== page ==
Pad-onomics: Investing in Girls and Women, One Pad at a time

Pad-onomics: Investing in Girls and Women, One Pad at a time

Organization type: 
nonprofit/ngo/citizen sector
$250,000 - $500,000
Project Summary
Elevator Pitch

Concise Summary: Help us pitch this solution! Provide an explanation within 3-4 short sentences.

SHE’s vision is to develop sustainable and holistic business models, primarily in the health sector, in emerging markets. SHE takes a holistic and sustainable approach to improving people's lives through education, advocacy, and business development. Rather than a donation-only approach, SHE enables individuals to develop the capacity to improve their own and their families’ circumstances through education and training, advocacy, technology transfer, and access to capital. SHE puts its approach into practice with its first initiative, SHE28, by creating sustainable businesses that address a global problem with effects on peoples’ health, their education, and a country’s economy: girls’ and women's lack of access to affordable, eco-friendly, menstrual products and services.

About Project

Problem: What problem is this project trying to address?

SHE28 kicked off in the Rwandan community in East Africa in 2008. The genocide of 1994 affects everyone everyday in Rwanda because of personal losses, but also because of the destruction of the economy and institutions. Despite this tragic history, it has made great leaps in the past 15 years. Rwanda is one of the poorest countries in the world with a GDP per capita at ~$350 USD/year, but the policies President Kagame is putting in place are facilitating business development and job creation. Local communities, also the leaders of rebuilding, have responded. Rwanda’s GDP growth in 2010 was 11%. Women have and continue to play a significant role in the rebuilding of the country. Currently, Rwanda has more female representation in high government (56% of Parliament are women) in the world. As a result, SHE28 has been making headway on a typically unmentionable topic. The key to our success is the individuals who lead SHE28 locally such as Julian Kayibanda, our SHE28 COO. She is a Rwandan national who grew up in Kenya because of the political situation and returned to her country to rebuild it. Julian, along with a team of other Rwandan members and partners such as the Rwandan Workforce Development Agency, the Kigali Institute of Science and Technology, are eliminating the taboo around menstruation, rolling out national health and hygiene education, and jump-starting businesses locally.

Solution: What is the proposed solution? Please be specific!

The SHE28 initiative will address girls’ and women’s lost educational and economic opportunity by developing a franchise model, led by a local community, to manufacture and distribute affordable, high-quality, and eco-friendly sanitary pads for girls and women. The pads will be sold for 70% less than the multi-national branded product. SHE will ensure the development and marketing of a reliable product that meets health standard requirements by sourcing local, inexpensive raw materials (e.g., banana, bamboo fibers), leveraging existing networks, including women’s organizations, and facilitating a sustainable business model operated and owned by women in the community that can be replicated globally. Once the sustainable businesses are established, SHE and its local partners will look to use the distribution network to market other essential products as well. Most of the initiatives in this arena are ad hoc, geographically clustered, and not sustainable. For example, one educational group built a school in Ethiopia, found out that girls were not attending because of expensive pads. A multi-national donated 6 months of product leaving the community without a sustainable solution. The foundation of the SHE28 model is local entrepreneurship and business development to create jobs and independency. SHE28 trains local individuals in simple business skills (e.g, inventory management) to build their own company using local materials, creating more jobs for people in the community such as farmers who typically wouldn’t use some of the plants material they grow.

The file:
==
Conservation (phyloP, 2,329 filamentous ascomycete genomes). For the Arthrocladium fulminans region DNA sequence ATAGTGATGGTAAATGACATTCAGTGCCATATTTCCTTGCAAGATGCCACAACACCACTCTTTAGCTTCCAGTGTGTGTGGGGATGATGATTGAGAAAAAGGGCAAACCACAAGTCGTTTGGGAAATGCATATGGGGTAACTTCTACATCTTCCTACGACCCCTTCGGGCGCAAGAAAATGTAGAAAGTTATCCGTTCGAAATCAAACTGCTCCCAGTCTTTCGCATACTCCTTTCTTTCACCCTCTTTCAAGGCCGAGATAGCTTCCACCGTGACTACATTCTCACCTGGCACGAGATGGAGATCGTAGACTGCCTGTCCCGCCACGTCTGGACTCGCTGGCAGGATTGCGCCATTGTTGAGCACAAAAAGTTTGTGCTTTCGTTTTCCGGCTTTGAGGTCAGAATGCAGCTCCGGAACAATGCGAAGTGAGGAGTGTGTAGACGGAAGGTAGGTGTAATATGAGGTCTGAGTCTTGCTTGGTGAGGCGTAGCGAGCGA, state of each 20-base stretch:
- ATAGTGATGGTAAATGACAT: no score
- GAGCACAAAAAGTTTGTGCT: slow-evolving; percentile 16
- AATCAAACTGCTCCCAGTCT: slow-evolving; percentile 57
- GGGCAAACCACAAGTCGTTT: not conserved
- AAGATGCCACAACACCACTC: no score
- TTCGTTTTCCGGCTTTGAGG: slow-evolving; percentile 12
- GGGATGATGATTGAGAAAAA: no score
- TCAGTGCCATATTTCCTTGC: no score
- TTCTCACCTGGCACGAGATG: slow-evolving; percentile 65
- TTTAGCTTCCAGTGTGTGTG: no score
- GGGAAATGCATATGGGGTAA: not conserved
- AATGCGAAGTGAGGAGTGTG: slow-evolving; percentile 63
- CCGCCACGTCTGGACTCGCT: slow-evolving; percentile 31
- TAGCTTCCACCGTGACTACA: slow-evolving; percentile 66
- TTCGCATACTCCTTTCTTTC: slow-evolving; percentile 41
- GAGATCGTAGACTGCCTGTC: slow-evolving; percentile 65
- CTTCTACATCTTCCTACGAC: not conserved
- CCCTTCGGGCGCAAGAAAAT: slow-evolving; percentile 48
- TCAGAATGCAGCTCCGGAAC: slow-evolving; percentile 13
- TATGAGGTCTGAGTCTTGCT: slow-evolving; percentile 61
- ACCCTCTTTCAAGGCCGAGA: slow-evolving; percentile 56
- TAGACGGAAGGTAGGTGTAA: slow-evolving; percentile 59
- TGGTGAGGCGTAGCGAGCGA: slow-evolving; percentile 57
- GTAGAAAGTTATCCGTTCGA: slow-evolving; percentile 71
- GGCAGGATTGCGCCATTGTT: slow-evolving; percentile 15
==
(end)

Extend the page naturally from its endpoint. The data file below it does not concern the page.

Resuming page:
Impact: How does it Work

Example: Walk us through a specific example(s) of how this solution makes a difference; include its primary activities.

SHE28 incorporates three components: education, advocacy, and business development. Education equips all members of the community with essential information about reproductive, sexual health and menstrual and hygiene management. Advocacy mitigates the taboo of menstruation causing improved health status and positive policy change. This coupled with helping local entrepreneurs launch distribution and small-scale pad manufacturing businesses ensures long-term sustainability increasing education, health, economic growth, and dignity. With the manufacturing and roll out of our menstrual pad, the LaunchPad, girls and women will have access to an affordable menstrual product which will positively affect families’ economic opportunities as women invest 80 cents in her family for every USD$1 she earns.
About You
SHE: Sustainable Health Enterprises
About You
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Last Name


About Your Organization
Organization Name

SHE: Sustainable Health Enterprises

Organization Country

, NY

Country where this project is creating social impact

, KV

How long has your organization been operating?

1‐5 years

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What stage is your project in?

Operating for 1‐5 years

Share the story of the founder and what inspired the founder to start this project

Elizabeth Scharpf founded Sustainable Health Enterprises (SHE) in 2007 because of her shock and outrage at the incredible scale and effect of millions of girls and women in developing countries missing school and/or work because they do not have access to affordable menstrual pads.